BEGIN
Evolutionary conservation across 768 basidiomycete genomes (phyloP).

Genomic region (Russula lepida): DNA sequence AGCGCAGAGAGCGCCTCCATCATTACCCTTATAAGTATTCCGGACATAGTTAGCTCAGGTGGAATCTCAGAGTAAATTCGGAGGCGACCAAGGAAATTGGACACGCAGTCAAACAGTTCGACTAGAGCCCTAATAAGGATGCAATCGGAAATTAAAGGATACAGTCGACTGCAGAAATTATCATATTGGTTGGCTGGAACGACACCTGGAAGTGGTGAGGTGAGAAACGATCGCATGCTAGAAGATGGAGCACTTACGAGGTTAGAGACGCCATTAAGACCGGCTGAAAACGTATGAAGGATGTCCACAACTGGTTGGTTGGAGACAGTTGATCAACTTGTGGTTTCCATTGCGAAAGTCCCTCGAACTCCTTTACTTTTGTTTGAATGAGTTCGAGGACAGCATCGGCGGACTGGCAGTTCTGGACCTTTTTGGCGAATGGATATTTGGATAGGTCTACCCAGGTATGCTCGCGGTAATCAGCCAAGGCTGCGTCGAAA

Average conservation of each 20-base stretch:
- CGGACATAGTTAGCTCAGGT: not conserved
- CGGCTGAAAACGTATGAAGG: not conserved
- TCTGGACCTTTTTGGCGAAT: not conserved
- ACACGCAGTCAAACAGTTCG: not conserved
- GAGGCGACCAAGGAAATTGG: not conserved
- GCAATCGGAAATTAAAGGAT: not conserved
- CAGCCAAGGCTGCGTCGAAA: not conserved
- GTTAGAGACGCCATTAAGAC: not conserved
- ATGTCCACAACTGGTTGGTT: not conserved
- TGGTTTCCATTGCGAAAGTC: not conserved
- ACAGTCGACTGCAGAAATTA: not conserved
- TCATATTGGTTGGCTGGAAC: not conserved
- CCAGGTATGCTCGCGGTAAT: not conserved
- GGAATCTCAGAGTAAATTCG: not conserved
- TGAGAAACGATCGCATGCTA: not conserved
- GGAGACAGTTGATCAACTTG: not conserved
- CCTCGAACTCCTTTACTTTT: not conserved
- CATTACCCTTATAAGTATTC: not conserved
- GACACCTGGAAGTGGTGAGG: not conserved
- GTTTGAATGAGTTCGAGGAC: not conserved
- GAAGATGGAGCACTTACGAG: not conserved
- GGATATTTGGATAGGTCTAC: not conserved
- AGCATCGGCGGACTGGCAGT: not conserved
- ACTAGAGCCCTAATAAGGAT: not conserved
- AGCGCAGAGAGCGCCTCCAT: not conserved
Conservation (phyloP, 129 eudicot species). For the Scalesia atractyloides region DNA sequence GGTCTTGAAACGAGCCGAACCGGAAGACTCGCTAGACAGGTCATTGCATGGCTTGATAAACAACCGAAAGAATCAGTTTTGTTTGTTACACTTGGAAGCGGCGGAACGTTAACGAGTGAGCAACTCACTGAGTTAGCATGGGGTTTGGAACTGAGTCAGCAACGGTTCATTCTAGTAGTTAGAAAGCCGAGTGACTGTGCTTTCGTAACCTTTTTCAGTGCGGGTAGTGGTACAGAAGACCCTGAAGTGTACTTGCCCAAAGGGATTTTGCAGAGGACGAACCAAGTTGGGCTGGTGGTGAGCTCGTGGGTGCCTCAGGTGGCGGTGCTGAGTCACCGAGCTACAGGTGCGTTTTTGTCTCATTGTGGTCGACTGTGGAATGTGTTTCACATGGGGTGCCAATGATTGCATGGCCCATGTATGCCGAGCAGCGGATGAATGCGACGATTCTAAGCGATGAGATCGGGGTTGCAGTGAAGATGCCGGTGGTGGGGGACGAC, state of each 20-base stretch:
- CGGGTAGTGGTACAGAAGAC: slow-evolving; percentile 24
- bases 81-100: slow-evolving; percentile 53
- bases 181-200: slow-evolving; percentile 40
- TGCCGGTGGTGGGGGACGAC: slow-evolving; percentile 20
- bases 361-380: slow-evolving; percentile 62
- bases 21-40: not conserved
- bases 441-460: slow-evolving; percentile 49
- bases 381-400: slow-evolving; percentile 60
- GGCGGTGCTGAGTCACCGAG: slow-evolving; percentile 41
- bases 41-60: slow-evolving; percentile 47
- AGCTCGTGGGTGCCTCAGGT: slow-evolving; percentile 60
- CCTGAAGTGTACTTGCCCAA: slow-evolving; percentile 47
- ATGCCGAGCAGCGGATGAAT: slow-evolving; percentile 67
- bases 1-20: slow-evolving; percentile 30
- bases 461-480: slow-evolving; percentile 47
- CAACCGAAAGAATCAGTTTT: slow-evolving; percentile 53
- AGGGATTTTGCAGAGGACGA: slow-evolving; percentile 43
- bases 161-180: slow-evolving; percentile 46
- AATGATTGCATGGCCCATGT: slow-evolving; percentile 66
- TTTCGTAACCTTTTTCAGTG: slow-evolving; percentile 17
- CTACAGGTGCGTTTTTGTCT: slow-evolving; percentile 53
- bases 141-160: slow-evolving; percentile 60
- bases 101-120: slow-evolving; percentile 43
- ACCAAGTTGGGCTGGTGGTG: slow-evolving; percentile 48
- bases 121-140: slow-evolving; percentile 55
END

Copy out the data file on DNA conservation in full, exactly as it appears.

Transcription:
Evolutionary conservation across 768 basidiomycete genomes (phyloP).

Genomic region (Russula lepida): DNA sequence AGCGCAGAGAGCGCCTCCATCATTACCCTTATAAGTATTCCGGACATAGTTAGCTCAGGTGGAATCTCAGAGTAAATTCGGAGGCGACCAAGGAAATTGGACACGCAGTCAAACAGTTCGACTAGAGCCCTAATAAGGATGCAATCGGAAATTAAAGGATACAGTCGACTGCAGAAATTATCATATTGGTTGGCTGGAACGACACCTGGAAGTGGTGAGGTGAGAAACGATCGCATGCTAGAAGATGGAGCACTTACGAGGTTAGAGACGCCATTAAGACCGGCTGAAAACGTATGAAGGATGTCCACAACTGGTTGGTTGGAGACAGTTGATCAACTTGTGGTTTCCATTGCGAAAGTCCCTCGAACTCCTTTACTTTTGTTTGAATGAGTTCGAGGACAGCATCGGCGGACTGGCAGTTCTGGACCTTTTTGGCGAATGGATATTTGGATAGGTCTACCCAGGTATGCTCGCGGTAATCAGCCAAGGCTGCGTCGAAA

Average conservation of each 20-base stretch:
- CGGACATAGTTAGCTCAGGT: not conserved
- CGGCTGAAAACGTATGAAGG: not conserved
- TCTGGACCTTTTTGGCGAAT: not conserved
- ACACGCAGTCAAACAGTTCG: not conserved
- GAGGCGACCAAGGAAATTGG: not conserved
- GCAATCGGAAATTAAAGGAT: not conserved
- CAGCCAAGGCTGCGTCGAAA: not conserved
- GTTAGAGACGCCATTAAGAC: not conserved
- ATGTCCACAACTGGTTGGTT: not conserved
- TGGTTTCCATTGCGAAAGTC: not conserved
- ACAGTCGACTGCAGAAATTA: not conserved
- TCATATTGGTTGGCTGGAAC: not conserved
- CCAGGTATGCTCGCGGTAAT: not conserved
- GGAATCTCAGAGTAAATTCG: not conserved
- TGAGAAACGATCGCATGCTA: not conserved
- GGAGACAGTTGATCAACTTG: not conserved
- CCTCGAACTCCTTTACTTTT: not conserved
- CATTACCCTTATAAGTATTC: not conserved
- GACACCTGGAAGTGGTGAGG: not conserved
- GTTTGAATGAGTTCGAGGAC: not conserved
- GAAGATGGAGCACTTACGAG: not conserved
- GGATATTTGGATAGGTCTAC: not conserved
- AGCATCGGCGGACTGGCAGT: not conserved
- ACTAGAGCCCTAATAAGGAT: not conserved
- AGCGCAGAGAGCGCCTCCAT: not conserved
Conservation (phyloP, 129 eudicot species). For the Scalesia atractyloides region DNA sequence GGTCTTGAAACGAGCCGAACCGGAAGACTCGCTAGACAGGTCATTGCATGGCTTGATAAACAACCGAAAGAATCAGTTTTGTTTGTTACACTTGGAAGCGGCGGAACGTTAACGAGTGAGCAACTCACTGAGTTAGCATGGGGTTTGGAACTGAGTCAGCAACGGTTCATTCTAGTAGTTAGAAAGCCGAGTGACTGTGCTTTCGTAACCTTTTTCAGTGCGGGTAGTGGTACAGAAGACCCTGAAGTGTACTTGCCCAAAGGGATTTTGCAGAGGACGAACCAAGTTGGGCTGGTGGTGAGCTCGTGGGTGCCTCAGGTGGCGGTGCTGAGTCACCGAGCTACAGGTGCGTTTTTGTCTCATTGTGGTCGACTGTGGAATGTGTTTCACATGGGGTGCCAATGATTGCATGGCCCATGTATGCCGAGCAGCGGATGAATGCGACGATTCTAAGCGATGAGATCGGGGTTGCAGTGAAGATGCCGGTGGTGGGGGACGAC, state of each 20-base stretch:
- CGGGTAGTGGTACAGAAGAC: slow-evolving; percentile 24
- bases 81-100: slow-evolving; percentile 53
- bases 181-200: slow-evolving; percentile 40
- TGCCGGTGGTGGGGGACGAC: slow-evolving; percentile 20
- bases 361-380: slow-evolving; percentile 62
- bases 21-40: not conserved
- bases 441-460: slow-evolving; percentile 49
- bases 381-400: slow-evolving; percentile 60
- GGCGGTGCTGAGTCACCGAG: slow-evolving; percentile 41
- bases 41-60: slow-evolving; percentile 47
- AGCTCGTGGGTGCCTCAGGT: slow-evolving; percentile 60
- CCTGAAGTGTACTTGCCCAA: slow-evolving; percentile 47
- ATGCCGAGCAGCGGATGAAT: slow-evolving; percentile 67
- bases 1-20: slow-evolving; percentile 30
- bases 461-480: slow-evolving; percentile 47
- CAACCGAAAGAATCAGTTTT: slow-evolving; percentile 53
- AGGGATTTTGCAGAGGACGA: slow-evolving; percentile 43
- bases 161-180: slow-evolving; percentile 46
- AATGATTGCATGGCCCATGT: slow-evolving; percentile 66
- TTTCGTAACCTTTTTCAGTG: slow-evolving; percentile 17
- CTACAGGTGCGTTTTTGTCT: slow-evolving; percentile 53
- bases 141-160: slow-evolving; percentile 60
- bases 101-120: slow-evolving; percentile 43
- ACCAAGTTGGGCTGGTGGTG: slow-evolving; percentile 48
- bases 121-140: slow-evolving; percentile 55